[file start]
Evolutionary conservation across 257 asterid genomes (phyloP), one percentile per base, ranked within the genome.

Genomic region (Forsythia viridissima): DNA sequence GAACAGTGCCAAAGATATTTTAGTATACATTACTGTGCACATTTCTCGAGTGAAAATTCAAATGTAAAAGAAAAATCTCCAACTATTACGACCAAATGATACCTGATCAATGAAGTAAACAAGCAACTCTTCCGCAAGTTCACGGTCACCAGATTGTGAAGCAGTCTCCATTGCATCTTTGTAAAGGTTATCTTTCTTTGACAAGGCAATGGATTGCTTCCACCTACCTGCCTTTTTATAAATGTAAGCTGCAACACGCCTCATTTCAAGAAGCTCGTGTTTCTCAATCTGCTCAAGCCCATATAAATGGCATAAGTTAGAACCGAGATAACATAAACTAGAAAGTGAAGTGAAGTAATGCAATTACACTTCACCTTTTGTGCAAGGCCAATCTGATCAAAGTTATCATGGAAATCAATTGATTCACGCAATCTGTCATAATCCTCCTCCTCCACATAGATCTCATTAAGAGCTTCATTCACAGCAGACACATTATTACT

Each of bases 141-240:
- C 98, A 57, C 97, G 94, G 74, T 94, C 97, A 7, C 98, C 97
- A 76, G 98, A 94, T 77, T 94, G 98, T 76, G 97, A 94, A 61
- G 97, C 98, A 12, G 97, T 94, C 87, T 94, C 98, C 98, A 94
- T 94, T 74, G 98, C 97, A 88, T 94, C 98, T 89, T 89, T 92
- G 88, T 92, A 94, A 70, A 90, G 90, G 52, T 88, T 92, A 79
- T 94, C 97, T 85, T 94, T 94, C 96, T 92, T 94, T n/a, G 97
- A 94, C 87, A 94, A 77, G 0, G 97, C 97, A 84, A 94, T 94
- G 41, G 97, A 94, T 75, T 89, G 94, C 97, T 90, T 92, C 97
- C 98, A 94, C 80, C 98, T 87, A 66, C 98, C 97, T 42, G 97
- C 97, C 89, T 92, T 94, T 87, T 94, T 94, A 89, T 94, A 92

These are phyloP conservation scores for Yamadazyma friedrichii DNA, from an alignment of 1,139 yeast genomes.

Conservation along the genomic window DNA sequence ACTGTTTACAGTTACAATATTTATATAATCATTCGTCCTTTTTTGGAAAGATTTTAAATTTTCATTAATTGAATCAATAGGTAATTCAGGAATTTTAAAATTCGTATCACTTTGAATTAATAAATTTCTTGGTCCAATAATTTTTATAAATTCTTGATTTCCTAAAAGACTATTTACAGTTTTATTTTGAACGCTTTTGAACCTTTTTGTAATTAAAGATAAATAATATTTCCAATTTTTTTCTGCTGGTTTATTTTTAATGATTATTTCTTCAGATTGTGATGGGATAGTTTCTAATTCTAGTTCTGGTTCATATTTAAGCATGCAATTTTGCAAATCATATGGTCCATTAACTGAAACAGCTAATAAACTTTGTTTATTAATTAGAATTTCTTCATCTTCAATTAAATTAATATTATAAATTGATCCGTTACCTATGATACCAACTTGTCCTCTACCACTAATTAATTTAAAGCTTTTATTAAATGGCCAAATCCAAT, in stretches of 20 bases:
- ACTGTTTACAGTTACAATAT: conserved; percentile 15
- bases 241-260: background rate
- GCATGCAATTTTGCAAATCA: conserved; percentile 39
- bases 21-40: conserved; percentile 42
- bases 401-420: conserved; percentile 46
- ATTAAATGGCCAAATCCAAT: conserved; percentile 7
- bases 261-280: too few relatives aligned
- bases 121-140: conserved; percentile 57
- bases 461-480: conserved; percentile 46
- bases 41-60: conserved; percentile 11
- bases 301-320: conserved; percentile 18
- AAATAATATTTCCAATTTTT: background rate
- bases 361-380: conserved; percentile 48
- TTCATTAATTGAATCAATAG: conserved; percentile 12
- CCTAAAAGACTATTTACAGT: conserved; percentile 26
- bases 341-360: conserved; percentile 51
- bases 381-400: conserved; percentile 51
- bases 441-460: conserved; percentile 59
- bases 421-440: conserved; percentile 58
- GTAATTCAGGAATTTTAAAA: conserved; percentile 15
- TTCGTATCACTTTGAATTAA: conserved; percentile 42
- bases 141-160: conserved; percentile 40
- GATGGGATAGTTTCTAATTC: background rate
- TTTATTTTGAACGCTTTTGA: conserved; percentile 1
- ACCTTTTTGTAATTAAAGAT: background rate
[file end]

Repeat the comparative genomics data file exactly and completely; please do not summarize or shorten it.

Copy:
Evolutionary conservation across 257 asterid genomes (phyloP), one percentile per base, ranked within the genome.

Genomic region (Forsythia viridissima): DNA sequence GAACAGTGCCAAAGATATTTTAGTATACATTACTGTGCACATTTCTCGAGTGAAAATTCAAATGTAAAAGAAAAATCTCCAACTATTACGACCAAATGATACCTGATCAATGAAGTAAACAAGCAACTCTTCCGCAAGTTCACGGTCACCAGATTGTGAAGCAGTCTCCATTGCATCTTTGTAAAGGTTATCTTTCTTTGACAAGGCAATGGATTGCTTCCACCTACCTGCCTTTTTATAAATGTAAGCTGCAACACGCCTCATTTCAAGAAGCTCGTGTTTCTCAATCTGCTCAAGCCCATATAAATGGCATAAGTTAGAACCGAGATAACATAAACTAGAAAGTGAAGTGAAGTAATGCAATTACACTTCACCTTTTGTGCAAGGCCAATCTGATCAAAGTTATCATGGAAATCAATTGATTCACGCAATCTGTCATAATCCTCCTCCTCCACATAGATCTCATTAAGAGCTTCATTCACAGCAGACACATTATTACT

Each of bases 141-240:
- C 98, A 57, C 97, G 94, G 74, T 94, C 97, A 7, C 98, C 97
- A 76, G 98, A 94, T 77, T 94, G 98, T 76, G 97, A 94, A 61
- G 97, C 98, A 12, G 97, T 94, C 87, T 94, C 98, C 98, A 94
- T 94, T 74, G 98, C 97, A 88, T 94, C 98, T 89, T 89, T 92
- G 88, T 92, A 94, A 70, A 90, G 90, G 52, T 88, T 92, A 79
- T 94, C 97, T 85, T 94, T 94, C 96, T 92, T 94, T n/a, G 97
- A 94, C 87, A 94, A 77, G 0, G 97, C 97, A 84, A 94, T 94
- G 41, G 97, A 94, T 75, T 89, G 94, C 97, T 90, T 92, C 97
- C 98, A 94, C 80, C 98, T 87, A 66, C 98, C 97, T 42, G 97
- C 97, C 89, T 92, T 94, T 87, T 94, T 94, A 89, T 94, A 92

These are phyloP conservation scores for Yamadazyma friedrichii DNA, from an alignment of 1,139 yeast genomes.

Conservation along the genomic window DNA sequence ACTGTTTACAGTTACAATATTTATATAATCATTCGTCCTTTTTTGGAAAGATTTTAAATTTTCATTAATTGAATCAATAGGTAATTCAGGAATTTTAAAATTCGTATCACTTTGAATTAATAAATTTCTTGGTCCAATAATTTTTATAAATTCTTGATTTCCTAAAAGACTATTTACAGTTTTATTTTGAACGCTTTTGAACCTTTTTGTAATTAAAGATAAATAATATTTCCAATTTTTTTCTGCTGGTTTATTTTTAATGATTATTTCTTCAGATTGTGATGGGATAGTTTCTAATTCTAGTTCTGGTTCATATTTAAGCATGCAATTTTGCAAATCATATGGTCCATTAACTGAAACAGCTAATAAACTTTGTTTATTAATTAGAATTTCTTCATCTTCAATTAAATTAATATTATAAATTGATCCGTTACCTATGATACCAACTTGTCCTCTACCACTAATTAATTTAAAGCTTTTATTAAATGGCCAAATCCAAT, in stretches of 20 bases:
- ACTGTTTACAGTTACAATAT: conserved; percentile 15
- bases 241-260: background rate
- GCATGCAATTTTGCAAATCA: conserved; percentile 39
- bases 21-40: conserved; percentile 42
- bases 401-420: conserved; percentile 46
- ATTAAATGGCCAAATCCAAT: conserved; percentile 7
- bases 261-280: too few relatives aligned
- bases 121-140: conserved; percentile 57
- bases 461-480: conserved; percentile 46
- bases 41-60: conserved; percentile 11
- bases 301-320: conserved; percentile 18
- AAATAATATTTCCAATTTTT: background rate
- bases 361-380: conserved; percentile 48
- TTCATTAATTGAATCAATAG: conserved; percentile 12
- CCTAAAAGACTATTTACAGT: conserved; percentile 26
- bases 341-360: conserved; percentile 51
- bases 381-400: conserved; percentile 51
- bases 441-460: conserved; percentile 59
- bases 421-440: conserved; percentile 58
- GTAATTCAGGAATTTTAAAA: conserved; percentile 15
- TTCGTATCACTTTGAATTAA: conserved; percentile 42
- bases 141-160: conserved; percentile 40
- GATGGGATAGTTTCTAATTC: background rate
- TTTATTTTGAACGCTTTTGA: conserved; percentile 1
- ACCTTTTTGTAATTAAAGAT: background rate